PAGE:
Beauty, spirituality and warmth: The Balinese
I wanted to share the beauty and culture of the Balinese. What made an especially strong impression on me was how the Balinese men, women and children live their lives by the mantras of family, spirituality and serenity. There is no place for anger or animosity in their lives. Bali’s sacred space can be felt through the friendly, artistic and spiritual nature of its people.
I tried to capture a feel for the everyday lives of the Balinese on walks and bike rides through the local villages – watching the Balinese preparing their rice fields for harvest, giving the many offerings at family and community temples, the bustle of towns filled with “family” motorbikes, the beauty of its lush tropical jungles, even the pride they take in their beautiful hotels (their #1 industry).
And the unique ceremonies – the elaborate (and extremely expensive) cremation ceremony – their way of showing respect for a soul destined to have considerable God-like powers over those left behind. (Unlike the death rites of other religions, the physical body is not the focus, as it is seen as nothing more than a temporary container of the soul and fit only for expedient disposal.) The body must be burned before the soul can leave it completely, being freed to be eventually reincarnated.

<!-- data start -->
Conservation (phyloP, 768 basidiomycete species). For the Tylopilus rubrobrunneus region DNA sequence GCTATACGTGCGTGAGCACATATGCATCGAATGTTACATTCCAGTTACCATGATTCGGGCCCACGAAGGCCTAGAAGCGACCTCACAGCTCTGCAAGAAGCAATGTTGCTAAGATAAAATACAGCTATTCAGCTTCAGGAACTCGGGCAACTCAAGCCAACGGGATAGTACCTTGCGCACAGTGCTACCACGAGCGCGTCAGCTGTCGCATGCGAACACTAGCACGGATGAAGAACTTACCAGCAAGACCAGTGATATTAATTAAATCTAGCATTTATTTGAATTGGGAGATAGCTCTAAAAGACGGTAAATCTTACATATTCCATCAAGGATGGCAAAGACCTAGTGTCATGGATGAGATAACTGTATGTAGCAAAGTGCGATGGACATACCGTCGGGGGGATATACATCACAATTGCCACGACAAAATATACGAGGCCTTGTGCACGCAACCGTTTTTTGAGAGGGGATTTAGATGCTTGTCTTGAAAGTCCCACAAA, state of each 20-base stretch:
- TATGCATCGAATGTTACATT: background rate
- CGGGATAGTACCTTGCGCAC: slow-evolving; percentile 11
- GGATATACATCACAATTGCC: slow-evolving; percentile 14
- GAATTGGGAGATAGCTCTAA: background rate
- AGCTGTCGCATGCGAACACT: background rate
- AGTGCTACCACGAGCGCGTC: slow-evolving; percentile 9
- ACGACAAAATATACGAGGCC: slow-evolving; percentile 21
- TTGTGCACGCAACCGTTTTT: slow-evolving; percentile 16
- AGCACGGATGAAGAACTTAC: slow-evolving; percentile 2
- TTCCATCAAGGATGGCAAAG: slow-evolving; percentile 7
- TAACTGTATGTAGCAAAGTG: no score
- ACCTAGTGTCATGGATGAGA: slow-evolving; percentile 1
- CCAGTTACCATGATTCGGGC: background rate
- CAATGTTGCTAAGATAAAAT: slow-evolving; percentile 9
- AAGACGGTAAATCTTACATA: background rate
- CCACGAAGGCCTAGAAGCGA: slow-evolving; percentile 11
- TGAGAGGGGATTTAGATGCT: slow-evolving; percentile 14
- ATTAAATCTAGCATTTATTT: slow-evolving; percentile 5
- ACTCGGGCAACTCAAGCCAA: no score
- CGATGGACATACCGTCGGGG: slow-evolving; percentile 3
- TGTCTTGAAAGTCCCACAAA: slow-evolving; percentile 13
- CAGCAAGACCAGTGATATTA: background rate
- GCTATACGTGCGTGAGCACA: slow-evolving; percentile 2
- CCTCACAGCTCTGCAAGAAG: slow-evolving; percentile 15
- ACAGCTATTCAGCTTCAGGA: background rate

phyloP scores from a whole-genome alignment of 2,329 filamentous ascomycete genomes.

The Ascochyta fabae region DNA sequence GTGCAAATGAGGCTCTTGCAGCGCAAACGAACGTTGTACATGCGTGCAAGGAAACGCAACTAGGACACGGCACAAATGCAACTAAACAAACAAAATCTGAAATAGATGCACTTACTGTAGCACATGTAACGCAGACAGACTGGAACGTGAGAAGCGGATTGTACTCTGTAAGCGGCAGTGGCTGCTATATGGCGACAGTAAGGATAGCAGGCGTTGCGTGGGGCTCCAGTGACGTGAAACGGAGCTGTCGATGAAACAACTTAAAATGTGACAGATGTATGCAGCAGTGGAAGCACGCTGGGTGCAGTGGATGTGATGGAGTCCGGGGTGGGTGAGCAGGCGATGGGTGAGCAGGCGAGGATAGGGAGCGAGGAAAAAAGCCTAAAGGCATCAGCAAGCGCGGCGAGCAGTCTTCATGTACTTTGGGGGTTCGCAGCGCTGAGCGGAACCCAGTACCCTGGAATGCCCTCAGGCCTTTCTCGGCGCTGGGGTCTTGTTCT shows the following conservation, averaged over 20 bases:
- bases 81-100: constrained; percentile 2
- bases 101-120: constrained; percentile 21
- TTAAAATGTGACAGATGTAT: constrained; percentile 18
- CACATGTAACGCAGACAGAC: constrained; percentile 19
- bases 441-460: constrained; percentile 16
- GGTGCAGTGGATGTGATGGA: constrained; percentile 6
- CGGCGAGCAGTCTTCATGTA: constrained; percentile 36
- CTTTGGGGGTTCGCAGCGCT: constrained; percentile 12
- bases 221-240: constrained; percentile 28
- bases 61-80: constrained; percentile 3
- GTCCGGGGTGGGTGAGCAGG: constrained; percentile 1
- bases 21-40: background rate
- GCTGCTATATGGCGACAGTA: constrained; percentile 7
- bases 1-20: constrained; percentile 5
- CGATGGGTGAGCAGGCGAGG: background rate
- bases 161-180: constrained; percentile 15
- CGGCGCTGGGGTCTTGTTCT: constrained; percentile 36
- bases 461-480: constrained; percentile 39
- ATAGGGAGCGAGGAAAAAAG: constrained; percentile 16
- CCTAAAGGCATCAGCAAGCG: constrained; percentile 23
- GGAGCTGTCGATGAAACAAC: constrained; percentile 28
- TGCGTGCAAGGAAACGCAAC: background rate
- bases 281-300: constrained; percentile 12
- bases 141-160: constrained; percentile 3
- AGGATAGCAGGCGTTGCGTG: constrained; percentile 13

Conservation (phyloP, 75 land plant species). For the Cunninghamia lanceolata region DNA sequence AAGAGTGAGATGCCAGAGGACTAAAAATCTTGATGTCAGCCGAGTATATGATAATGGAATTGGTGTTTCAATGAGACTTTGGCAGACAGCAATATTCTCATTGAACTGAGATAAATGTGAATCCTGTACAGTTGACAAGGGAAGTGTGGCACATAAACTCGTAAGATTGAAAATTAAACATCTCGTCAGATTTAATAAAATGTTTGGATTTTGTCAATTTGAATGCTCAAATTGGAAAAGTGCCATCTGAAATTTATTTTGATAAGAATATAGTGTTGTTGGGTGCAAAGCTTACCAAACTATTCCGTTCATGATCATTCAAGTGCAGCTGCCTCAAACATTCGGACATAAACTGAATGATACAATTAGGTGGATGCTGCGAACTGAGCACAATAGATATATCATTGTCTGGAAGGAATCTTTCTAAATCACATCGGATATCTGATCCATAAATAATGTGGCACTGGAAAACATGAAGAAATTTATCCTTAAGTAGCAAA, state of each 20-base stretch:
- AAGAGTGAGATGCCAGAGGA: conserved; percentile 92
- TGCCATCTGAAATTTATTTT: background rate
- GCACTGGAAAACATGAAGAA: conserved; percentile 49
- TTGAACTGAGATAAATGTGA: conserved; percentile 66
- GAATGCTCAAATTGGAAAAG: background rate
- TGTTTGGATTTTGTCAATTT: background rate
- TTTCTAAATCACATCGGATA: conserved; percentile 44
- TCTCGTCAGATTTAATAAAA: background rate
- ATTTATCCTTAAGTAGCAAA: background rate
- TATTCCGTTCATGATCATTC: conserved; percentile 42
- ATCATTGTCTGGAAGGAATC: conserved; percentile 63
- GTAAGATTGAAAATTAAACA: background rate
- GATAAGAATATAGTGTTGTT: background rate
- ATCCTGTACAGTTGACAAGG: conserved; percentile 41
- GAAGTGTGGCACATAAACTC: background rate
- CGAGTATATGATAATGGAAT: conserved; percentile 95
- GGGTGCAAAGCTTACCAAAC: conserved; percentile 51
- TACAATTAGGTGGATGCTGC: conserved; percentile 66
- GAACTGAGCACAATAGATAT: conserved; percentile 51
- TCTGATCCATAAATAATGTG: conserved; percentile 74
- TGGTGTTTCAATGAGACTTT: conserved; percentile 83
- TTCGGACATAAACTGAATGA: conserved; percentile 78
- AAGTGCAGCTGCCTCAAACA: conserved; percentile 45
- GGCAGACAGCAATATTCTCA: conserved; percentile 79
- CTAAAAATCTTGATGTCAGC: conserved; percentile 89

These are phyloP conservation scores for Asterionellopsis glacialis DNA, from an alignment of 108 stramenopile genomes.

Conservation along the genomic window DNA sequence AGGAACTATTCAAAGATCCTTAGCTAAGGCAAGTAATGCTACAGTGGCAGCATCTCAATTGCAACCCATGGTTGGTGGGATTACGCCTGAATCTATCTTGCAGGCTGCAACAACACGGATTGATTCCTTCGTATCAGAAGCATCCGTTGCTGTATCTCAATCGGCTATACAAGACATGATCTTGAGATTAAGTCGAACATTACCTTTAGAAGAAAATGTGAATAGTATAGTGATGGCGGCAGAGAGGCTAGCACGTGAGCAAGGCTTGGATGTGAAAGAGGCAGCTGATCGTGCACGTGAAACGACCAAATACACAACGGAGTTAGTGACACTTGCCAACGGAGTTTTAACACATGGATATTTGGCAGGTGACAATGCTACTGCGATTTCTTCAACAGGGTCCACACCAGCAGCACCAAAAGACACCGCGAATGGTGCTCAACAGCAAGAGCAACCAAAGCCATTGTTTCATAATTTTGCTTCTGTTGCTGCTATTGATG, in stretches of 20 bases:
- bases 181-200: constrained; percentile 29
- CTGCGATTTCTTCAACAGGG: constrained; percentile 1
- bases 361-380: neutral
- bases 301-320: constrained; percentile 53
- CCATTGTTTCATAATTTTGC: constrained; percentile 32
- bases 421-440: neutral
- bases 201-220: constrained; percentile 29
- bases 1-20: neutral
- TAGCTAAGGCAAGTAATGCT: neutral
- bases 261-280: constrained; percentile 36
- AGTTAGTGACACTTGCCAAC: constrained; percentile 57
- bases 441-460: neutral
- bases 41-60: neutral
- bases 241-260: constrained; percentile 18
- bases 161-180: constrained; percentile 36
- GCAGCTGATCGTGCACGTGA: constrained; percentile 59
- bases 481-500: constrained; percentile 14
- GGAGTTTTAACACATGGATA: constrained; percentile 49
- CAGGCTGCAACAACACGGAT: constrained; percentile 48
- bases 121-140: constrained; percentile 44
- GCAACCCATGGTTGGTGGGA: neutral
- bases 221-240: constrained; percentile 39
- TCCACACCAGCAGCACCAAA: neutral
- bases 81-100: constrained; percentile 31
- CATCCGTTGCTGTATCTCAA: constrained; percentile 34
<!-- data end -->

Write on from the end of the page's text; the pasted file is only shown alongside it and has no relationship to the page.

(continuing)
We were fortunate to experience one of the most important Balinese Hindu’s elaborate festivals – Galungan (the tradition every 210-days celebrating the triumph of Dharma –order, virtues over Adharma – evil, the unnatural). During Galungan the spirits of their ancestors descend from heaven to live with the family only to return ten days later on Kuningan. The families busily prepare for a month before making decorations, cooking rice cakes and collecting incense. We marveled in the creation of the elaborate Panjor’s – prepared and hung outside every family compound. Created by the men from a tall bamboo pole woven with coconut leaves, it holds decorations of fruit, cakes and flowers – and is displayed outside of each compound beautifully framing the streets of each village. On the actual day of the festival, everyone dresses in their best clothes and jewelry and makes an offering to the family shrine.
Thank you to Backroads, Inc. – Paul, Wayan and our wonderful drivers for arranging such a special biking trip!
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Music: My Secret Place, from the album Retreat to Ubud – The Sacred Ayung River by Maharani records.
Bali · Balinese · Hindu · Hinduism · jungle · offerings · Pride · rice fields · serene · spirituality